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Proposed Executive Branch Position for

Recommendation I-12 of the

Report of the Commission on Government Procurement

Rendered October 31, 1973 1. Summation

a. Recommendation 1-12
Undertake, through the Federal Council for Science and
Technology in coordination with the Office of Federal Pro-
curement Policy, to develop and evaluate the implementation
of a statement of Government policy on the treatment of data

submitted with proposals or other related communications. The Recommendation appears on page 130 of Volume 4 of the Report, and is in Category A.

b. Proposed Position

It is proposed that Recommendation 1-12 be adopted by the Executive branch. This Recommendation should be combined with Recommendation I-10, and an overall policy statement on technical data applicable to both of these Recommendations be developed.

II. Background

The Commission found, from a review of agency policies, that there is no uniformity within the Government with respect to the treatment of data submitted with proposals or related communications. It suggests that a degree of uniformity in this area is desirable, but concludes that legislation is not the answer. It therefore recommends development and implementation of a statement of Government policy as a means of attaining uniformity.

III. Findings

The reason given to support the need for uniformity with respect to information submitted with proposals is that it would facilitate the flow of information to the Government. Ostensibly this increased flow would result from prospective contractors and others submitting more proposals to the Government if they were secure in the knowledge that the Government would protect their proprietary interests in the information submitted. This reasoning appears to be valid.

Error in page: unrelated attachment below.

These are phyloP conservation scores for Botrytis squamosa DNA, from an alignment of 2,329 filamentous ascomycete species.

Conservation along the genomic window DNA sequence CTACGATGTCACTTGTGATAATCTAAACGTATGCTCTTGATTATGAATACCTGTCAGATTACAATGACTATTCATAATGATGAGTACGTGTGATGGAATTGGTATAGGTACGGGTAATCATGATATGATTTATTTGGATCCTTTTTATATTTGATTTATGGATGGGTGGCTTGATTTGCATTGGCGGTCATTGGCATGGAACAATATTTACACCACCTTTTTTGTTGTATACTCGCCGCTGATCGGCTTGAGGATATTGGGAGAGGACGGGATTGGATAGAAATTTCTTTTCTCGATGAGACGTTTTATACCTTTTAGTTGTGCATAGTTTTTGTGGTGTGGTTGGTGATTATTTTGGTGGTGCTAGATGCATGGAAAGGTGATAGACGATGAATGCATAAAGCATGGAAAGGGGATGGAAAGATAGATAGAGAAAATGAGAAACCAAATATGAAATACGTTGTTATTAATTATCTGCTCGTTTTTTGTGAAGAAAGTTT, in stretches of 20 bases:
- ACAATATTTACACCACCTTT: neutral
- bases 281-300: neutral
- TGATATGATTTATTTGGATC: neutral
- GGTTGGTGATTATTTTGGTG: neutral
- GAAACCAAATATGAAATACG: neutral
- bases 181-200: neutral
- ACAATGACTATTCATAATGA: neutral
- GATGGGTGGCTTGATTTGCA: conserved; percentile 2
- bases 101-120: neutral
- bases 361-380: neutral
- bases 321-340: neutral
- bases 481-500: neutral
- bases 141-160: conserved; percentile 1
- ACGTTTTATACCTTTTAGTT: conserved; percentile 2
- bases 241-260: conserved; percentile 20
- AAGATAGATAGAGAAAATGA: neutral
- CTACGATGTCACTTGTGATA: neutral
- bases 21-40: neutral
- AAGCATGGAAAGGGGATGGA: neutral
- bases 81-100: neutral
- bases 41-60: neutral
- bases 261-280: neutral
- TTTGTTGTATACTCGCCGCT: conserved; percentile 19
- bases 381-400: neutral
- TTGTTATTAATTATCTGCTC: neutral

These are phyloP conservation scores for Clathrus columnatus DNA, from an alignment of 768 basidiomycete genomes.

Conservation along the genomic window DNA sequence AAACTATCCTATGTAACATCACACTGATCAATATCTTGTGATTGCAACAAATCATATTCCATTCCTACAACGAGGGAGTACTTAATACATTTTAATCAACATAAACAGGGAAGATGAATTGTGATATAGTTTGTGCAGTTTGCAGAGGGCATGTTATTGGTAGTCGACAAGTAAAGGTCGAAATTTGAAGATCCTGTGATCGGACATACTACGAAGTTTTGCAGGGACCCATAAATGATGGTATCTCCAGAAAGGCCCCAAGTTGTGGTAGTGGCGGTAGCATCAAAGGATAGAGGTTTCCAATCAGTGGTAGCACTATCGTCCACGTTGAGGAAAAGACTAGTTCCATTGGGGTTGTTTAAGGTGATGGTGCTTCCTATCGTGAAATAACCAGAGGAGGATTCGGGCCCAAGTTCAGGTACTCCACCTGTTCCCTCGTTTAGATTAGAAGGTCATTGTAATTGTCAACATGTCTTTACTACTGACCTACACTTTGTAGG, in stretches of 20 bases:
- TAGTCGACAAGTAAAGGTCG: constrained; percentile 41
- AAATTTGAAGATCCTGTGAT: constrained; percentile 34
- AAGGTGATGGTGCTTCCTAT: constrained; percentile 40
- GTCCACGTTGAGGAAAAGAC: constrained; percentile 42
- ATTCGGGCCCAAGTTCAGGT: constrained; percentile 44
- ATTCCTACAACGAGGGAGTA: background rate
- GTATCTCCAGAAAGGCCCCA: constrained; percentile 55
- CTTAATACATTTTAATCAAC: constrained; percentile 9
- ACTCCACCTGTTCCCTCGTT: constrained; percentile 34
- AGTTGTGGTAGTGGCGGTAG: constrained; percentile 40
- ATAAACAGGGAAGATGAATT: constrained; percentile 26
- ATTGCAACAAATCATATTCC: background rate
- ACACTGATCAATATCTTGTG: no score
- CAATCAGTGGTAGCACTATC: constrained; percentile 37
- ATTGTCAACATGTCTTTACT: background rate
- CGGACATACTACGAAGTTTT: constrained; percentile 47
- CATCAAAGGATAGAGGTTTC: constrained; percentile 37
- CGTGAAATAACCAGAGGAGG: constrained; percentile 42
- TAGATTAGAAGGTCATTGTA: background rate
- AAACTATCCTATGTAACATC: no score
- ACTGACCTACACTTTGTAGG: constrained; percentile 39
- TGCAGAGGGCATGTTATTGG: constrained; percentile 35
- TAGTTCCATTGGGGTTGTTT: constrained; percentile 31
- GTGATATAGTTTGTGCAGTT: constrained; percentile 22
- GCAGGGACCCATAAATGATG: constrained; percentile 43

The corollary to the above proposition is that lack of a Government policy on data submitted with proposals results in prospective contractors, or others who may be interested in contributing to the advancement of technology, not submitting their best ideas to the Government. This might be because they do not know the policy of the agency with which they would like to deal, because they are confused by differences in policies of the different agencies, or because they are afraid to deal with an agency which has no established policy.

It is considered that all of these factors could contribute to a lack of confidence on the part of those who might otherwise submit proposals, particularly those who do not depend upon Government business.

IV. Conclusions

It is concluded that development and implementation of a statement of Government policy with respect to data submitted with proposals could lead to increased confidence in dealings with the Government and have a salutary effect upon the relationship of the Government with individuals and organizations having information useful to the Government but with whom no contractual relationship exists.

V. Discussion

Many Government agencies have established policies on how to handle data submitted with proposals and other related communications. For example, DOD provides, in the Armed Services Procurement Regulations (ASPR), a restrictive legend which may be used on proposals to limit their dissemination (Appendix A). However, such policies may not be known to all those interested in submitting proposals, especially in regard to unsolicited proposals. Only those intimately familiar with the ASPR would be aware of its provisions. The same is true of other agencies. Therefore, agencies which have established policies may not be in any better position than those without stated policies in dealing with prospective submitters of proposals. A chief advantage in having a Government policy would be that such a policy, being applicable to all Government agencies, could be given much wider publicity than separate policies of individual agencies.